# Macroscopic properties from microstructure

Once the micro-structure is defined it remains to compute the macroscopic properties of a material samples e.g. its sound absorption coefficient or sound transmission loss.

These macroscopic properties are derived from the information on the micro-structure by solving two linearized and frequency-dependent problems in the harmonic regime: (i) the Navier-Stokes equation with a local incompressibility condition to solve the dynamic visco-inertial problem and (ii) the heat equation to solve the dynamic thermal problem.

From a practical point of view, two quantities are computed from which all macro-properties can be deduced. These two characteristic quantities of the material are the dynamic mass density $\widetilde{\rho}_{eq}$ and the dynamic bulk modulus $\widetilde{K}_{eq}$.

## Analytical calculation

For a small number of micro-structure morphologies (slit-like pores, cylindrical pores with circular, triangle or square cross-sections, cylindrical or spherical solid inclusions...) the visco-thermal problem can be solve analytically.
See our dedicated page on motionless skeleton models for expressions of $\widetilde{\rho}_{eq}$ and $\widetilde{K}_{eq}$ in such particular cases.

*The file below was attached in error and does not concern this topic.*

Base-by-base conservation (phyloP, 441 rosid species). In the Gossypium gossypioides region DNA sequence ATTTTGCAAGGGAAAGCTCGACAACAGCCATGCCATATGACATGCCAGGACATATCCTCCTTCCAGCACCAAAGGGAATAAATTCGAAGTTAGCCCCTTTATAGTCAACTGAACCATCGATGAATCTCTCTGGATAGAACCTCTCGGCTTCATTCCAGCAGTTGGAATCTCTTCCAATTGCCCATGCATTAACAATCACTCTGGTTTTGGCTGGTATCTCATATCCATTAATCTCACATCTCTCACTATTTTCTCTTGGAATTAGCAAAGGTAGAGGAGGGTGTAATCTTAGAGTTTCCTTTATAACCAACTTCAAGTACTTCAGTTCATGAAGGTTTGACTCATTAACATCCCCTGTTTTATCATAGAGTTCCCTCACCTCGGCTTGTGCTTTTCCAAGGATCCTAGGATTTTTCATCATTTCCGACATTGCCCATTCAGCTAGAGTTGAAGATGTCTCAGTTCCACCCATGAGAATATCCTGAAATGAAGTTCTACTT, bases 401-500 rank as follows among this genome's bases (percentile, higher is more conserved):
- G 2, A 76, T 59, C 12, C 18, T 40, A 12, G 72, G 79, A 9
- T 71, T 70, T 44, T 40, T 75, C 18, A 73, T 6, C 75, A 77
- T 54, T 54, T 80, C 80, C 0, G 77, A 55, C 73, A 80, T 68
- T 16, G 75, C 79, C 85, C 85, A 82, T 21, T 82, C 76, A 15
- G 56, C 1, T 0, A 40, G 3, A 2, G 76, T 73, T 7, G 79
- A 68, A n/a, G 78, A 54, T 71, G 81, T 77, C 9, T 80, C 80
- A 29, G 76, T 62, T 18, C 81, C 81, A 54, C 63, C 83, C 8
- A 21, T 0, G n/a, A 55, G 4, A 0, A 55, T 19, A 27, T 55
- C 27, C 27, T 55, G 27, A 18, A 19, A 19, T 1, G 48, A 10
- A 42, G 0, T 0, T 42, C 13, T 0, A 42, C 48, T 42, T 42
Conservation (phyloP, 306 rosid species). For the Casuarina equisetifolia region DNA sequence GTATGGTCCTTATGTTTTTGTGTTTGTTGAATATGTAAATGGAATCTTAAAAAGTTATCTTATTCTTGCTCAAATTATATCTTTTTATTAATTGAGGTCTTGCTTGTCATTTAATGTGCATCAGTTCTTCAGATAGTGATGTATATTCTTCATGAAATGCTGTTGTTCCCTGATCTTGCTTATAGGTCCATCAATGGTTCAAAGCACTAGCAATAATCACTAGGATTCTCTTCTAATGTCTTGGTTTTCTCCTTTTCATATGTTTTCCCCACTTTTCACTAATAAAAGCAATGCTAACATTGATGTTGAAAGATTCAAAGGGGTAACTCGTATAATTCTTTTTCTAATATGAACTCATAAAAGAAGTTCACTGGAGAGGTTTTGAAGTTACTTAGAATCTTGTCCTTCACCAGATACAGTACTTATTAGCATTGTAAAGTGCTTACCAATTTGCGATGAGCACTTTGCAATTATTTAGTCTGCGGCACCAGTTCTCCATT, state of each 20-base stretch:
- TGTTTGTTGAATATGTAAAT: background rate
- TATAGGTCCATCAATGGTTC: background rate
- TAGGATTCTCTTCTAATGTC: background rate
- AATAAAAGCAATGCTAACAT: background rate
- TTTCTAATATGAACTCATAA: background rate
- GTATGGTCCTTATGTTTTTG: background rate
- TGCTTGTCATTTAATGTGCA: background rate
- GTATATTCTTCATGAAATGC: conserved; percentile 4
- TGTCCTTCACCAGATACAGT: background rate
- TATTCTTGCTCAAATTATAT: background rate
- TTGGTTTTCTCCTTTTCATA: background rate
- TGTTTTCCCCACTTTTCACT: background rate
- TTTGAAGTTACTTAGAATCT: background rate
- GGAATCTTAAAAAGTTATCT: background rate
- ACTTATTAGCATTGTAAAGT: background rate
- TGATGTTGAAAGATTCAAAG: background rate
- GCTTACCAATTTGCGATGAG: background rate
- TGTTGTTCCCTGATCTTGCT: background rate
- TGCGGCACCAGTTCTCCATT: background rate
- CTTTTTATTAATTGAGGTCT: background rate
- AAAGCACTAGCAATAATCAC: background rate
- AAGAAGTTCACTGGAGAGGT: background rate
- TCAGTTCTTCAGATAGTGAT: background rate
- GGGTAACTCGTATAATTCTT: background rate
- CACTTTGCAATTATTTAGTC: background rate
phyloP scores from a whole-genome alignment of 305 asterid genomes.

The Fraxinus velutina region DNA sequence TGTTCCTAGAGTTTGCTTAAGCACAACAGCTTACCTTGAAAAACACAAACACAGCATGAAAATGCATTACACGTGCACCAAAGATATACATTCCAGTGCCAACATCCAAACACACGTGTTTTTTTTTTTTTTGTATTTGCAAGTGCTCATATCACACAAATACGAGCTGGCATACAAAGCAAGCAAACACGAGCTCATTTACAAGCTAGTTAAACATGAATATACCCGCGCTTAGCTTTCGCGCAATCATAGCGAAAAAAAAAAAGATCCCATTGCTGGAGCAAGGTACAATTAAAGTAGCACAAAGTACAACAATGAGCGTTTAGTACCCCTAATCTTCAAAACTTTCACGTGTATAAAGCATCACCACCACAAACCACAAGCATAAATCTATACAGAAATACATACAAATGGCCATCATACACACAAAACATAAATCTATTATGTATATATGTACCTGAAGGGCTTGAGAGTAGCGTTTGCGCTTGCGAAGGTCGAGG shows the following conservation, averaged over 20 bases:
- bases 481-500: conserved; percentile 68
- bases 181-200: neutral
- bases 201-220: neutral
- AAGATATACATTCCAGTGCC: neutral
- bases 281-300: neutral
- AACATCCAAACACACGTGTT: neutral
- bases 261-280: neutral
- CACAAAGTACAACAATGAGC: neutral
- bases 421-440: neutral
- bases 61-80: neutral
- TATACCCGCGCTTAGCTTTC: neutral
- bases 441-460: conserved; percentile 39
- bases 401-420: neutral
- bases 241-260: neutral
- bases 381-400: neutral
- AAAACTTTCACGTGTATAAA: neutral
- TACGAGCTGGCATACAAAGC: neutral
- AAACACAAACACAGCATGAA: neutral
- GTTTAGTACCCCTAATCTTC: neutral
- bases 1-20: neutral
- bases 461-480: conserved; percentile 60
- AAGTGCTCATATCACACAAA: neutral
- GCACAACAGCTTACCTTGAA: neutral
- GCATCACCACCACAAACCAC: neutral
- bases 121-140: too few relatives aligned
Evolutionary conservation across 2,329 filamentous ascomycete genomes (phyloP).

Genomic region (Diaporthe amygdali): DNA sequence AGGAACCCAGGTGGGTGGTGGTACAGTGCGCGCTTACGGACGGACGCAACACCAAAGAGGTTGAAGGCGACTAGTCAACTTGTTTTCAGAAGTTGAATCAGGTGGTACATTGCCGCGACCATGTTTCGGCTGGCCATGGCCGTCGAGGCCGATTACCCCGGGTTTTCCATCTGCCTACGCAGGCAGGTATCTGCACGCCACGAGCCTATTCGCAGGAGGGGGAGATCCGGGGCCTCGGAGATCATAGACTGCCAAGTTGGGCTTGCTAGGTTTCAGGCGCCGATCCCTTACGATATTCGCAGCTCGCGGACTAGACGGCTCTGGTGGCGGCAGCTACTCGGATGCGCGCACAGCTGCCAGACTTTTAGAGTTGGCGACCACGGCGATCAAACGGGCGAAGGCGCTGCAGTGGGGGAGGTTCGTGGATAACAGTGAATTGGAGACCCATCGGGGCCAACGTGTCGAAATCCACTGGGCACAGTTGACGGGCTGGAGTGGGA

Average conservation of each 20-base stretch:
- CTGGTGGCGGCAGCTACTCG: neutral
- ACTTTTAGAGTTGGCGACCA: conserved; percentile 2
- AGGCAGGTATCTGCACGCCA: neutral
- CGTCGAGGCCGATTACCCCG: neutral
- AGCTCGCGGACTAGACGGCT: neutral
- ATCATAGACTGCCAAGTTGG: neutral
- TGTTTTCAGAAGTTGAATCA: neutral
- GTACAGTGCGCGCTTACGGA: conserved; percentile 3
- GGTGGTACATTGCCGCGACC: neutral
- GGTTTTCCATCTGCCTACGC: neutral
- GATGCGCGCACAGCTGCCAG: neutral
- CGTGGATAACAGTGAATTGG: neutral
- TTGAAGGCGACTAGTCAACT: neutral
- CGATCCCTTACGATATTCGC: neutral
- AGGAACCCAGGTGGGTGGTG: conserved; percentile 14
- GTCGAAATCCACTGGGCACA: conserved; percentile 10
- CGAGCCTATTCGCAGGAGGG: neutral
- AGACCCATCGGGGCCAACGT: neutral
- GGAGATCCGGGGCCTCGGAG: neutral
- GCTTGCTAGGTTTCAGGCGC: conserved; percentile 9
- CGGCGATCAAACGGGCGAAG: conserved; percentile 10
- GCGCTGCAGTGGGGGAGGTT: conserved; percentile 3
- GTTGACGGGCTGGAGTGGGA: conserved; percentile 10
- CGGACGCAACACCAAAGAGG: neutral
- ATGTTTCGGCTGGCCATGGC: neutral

## Direct numerical computation

For most micro-structures (in particular for the first two ones illustrated in this document), numerical computations are required.
The visco-thermal dissipative problem being frequency dependent, one computation is required for each studied frequency. Thus, this direct numerical approach is memory and time consumming.

## Hybrid numerical computation

This approach allows to determine the acoustic behavior of a material in a wide frequency range while requiring only three numerical computations.

The original idea by is to estimate the parameters of semi-phenomenological models, for example the Johnson-Champoux-Allard-Pride-Lafarge model, from the micro-structure morphology and 3 asymptotic behaviors.